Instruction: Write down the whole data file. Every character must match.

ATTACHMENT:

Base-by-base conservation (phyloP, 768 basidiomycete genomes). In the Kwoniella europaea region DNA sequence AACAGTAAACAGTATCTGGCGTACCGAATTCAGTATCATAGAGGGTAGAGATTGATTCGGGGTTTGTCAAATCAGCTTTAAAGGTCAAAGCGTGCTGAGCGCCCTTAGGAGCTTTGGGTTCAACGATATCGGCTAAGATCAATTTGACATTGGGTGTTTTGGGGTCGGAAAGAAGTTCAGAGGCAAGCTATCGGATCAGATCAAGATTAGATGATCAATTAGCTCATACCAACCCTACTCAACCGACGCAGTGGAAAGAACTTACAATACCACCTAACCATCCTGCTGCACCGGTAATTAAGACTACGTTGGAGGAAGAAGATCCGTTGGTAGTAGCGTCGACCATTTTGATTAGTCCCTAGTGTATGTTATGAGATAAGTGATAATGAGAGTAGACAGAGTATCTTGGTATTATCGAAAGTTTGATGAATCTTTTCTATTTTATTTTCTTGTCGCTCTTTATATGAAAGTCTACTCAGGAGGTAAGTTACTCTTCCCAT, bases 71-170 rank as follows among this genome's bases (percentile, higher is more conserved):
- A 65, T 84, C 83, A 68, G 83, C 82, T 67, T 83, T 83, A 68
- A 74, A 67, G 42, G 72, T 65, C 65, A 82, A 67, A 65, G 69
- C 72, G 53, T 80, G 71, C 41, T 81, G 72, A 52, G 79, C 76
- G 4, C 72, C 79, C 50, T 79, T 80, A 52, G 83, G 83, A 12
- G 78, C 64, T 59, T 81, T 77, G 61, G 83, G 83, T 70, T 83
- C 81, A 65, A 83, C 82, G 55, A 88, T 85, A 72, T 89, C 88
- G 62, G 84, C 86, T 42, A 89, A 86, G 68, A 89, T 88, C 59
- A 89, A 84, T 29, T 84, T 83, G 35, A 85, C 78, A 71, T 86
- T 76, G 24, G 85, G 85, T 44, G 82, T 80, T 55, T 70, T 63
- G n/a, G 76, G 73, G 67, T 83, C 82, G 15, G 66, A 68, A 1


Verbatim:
Base-by-base conservation (phyloP, 768 basidiomycete genomes). In the Kwoniella europaea region DNA sequence AACAGTAAACAGTATCTGGCGTACCGAATTCAGTATCATAGAGGGTAGAGATTGATTCGGGGTTTGTCAAATCAGCTTTAAAGGTCAAAGCGTGCTGAGCGCCCTTAGGAGCTTTGGGTTCAACGATATCGGCTAAGATCAATTTGACATTGGGTGTTTTGGGGTCGGAAAGAAGTTCAGAGGCAAGCTATCGGATCAGATCAAGATTAGATGATCAATTAGCTCATACCAACCCTACTCAACCGACGCAGTGGAAAGAACTTACAATACCACCTAACCATCCTGCTGCACCGGTAATTAAGACTACGTTGGAGGAAGAAGATCCGTTGGTAGTAGCGTCGACCATTTTGATTAGTCCCTAGTGTATGTTATGAGATAAGTGATAATGAGAGTAGACAGAGTATCTTGGTATTATCGAAAGTTTGATGAATCTTTTCTATTTTATTTTCTTGTCGCTCTTTATATGAAAGTCTACTCAGGAGGTAAGTTACTCTTCCCAT, bases 71-170 rank as follows among this genome's bases (percentile, higher is more conserved):
- A 65, T 84, C 83, A 68, G 83, C 82, T 67, T 83, T 83, A 68
- A 74, A 67, G 42, G 72, T 65, C 65, A 82, A 67, A 65, G 69
- C 72, G 53, T 80, G 71, C 41, T 81, G 72, A 52, G 79, C 76
- G 4, C 72, C 79, C 50, T 79, T 80, A 52, G 83, G 83, A 12
- G 78, C 64, T 59, T 81, T 77, G 61, G 83, G 83, T 70, T 83
- C 81, A 65, A 83, C 82, G 55, A 88, T 85, A 72, T 89, C 88
- G 62, G 84, C 86, T 42, A 89, A 86, G 68, A 89, T 88, C 59
- A 89, A 84, T 29, T 84, T 83, G 35, A 85, C 78, A 71, T 86
- T 76, G 24, G 85, G 85, T 44, G 82, T 80, T 55, T 70, T 63
- G n/a, G 76, G 73, G 67, T 83, C 82, G 15, G 66, A 68, A 1